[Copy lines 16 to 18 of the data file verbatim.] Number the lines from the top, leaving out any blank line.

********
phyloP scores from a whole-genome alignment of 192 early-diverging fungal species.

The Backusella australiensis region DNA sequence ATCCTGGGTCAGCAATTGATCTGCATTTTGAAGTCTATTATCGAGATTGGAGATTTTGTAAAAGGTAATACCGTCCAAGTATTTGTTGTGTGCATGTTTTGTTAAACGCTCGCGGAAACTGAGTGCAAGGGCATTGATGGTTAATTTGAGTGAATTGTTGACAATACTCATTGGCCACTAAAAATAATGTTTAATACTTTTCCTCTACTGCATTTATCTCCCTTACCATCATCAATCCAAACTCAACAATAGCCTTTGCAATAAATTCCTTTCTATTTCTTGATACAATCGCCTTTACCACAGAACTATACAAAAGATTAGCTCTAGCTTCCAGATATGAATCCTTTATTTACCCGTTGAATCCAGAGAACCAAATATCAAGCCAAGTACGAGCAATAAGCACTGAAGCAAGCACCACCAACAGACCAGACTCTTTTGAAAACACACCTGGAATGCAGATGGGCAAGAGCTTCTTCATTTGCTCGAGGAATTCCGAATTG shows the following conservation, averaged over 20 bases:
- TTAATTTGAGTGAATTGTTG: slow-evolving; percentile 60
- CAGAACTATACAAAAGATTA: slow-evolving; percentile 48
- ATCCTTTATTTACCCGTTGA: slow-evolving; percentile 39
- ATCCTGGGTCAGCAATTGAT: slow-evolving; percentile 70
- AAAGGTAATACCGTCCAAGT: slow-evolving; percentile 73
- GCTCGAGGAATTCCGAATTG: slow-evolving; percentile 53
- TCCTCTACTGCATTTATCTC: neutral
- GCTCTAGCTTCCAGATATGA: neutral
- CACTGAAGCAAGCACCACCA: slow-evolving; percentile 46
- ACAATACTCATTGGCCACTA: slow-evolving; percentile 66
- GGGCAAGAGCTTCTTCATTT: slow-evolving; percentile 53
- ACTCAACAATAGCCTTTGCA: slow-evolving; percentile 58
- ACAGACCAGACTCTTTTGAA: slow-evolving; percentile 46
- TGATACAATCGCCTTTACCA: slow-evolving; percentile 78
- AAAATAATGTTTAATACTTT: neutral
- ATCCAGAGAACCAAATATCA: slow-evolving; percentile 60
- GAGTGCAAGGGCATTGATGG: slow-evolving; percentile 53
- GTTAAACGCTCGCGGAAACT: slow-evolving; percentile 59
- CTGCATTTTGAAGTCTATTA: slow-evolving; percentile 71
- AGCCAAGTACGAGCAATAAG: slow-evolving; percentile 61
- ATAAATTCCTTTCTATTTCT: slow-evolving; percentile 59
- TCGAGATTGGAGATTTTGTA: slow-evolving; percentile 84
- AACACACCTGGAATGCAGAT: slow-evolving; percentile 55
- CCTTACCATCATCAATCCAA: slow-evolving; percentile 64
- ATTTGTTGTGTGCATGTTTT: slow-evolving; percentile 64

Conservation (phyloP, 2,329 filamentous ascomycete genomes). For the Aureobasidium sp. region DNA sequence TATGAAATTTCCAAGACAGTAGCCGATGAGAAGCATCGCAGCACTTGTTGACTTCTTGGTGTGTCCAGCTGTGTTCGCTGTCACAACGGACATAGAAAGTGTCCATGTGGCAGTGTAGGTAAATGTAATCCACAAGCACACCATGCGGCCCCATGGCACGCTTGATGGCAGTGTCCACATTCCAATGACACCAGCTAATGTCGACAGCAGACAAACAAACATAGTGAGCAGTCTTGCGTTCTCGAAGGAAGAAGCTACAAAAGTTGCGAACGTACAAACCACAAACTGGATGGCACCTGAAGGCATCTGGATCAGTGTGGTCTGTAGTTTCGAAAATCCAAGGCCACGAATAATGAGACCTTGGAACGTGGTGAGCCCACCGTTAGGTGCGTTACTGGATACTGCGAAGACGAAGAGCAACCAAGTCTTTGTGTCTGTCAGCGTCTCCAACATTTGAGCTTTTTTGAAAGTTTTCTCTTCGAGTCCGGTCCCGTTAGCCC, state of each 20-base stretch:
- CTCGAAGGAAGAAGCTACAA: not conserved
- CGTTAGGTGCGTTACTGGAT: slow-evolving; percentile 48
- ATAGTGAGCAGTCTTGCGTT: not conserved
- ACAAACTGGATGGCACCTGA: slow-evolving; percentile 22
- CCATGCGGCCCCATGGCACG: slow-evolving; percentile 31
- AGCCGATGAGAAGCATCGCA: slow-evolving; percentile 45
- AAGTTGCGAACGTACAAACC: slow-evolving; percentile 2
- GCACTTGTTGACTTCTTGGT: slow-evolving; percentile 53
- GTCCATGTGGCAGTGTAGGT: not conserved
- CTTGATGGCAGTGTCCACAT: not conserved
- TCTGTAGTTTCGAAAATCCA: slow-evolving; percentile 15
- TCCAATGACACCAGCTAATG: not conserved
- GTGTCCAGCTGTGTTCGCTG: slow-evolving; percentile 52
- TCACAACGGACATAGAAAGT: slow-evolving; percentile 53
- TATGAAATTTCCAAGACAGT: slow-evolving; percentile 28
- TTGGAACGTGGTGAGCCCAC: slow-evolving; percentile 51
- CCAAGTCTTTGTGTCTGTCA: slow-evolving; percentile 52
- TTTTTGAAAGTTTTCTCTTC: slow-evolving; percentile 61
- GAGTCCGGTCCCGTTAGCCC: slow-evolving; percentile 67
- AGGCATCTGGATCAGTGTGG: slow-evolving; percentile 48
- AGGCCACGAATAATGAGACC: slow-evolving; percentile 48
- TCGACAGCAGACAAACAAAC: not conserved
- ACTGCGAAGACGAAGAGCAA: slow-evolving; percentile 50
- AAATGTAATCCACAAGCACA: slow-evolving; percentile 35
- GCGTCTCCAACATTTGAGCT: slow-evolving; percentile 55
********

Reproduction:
- TGATACAATCGCCTTTACCA: slow-evolving; percentile 78
- AAAATAATGTTTAATACTTT: neutral
- ATCCAGAGAACCAAATATCA: slow-evolving; percentile 60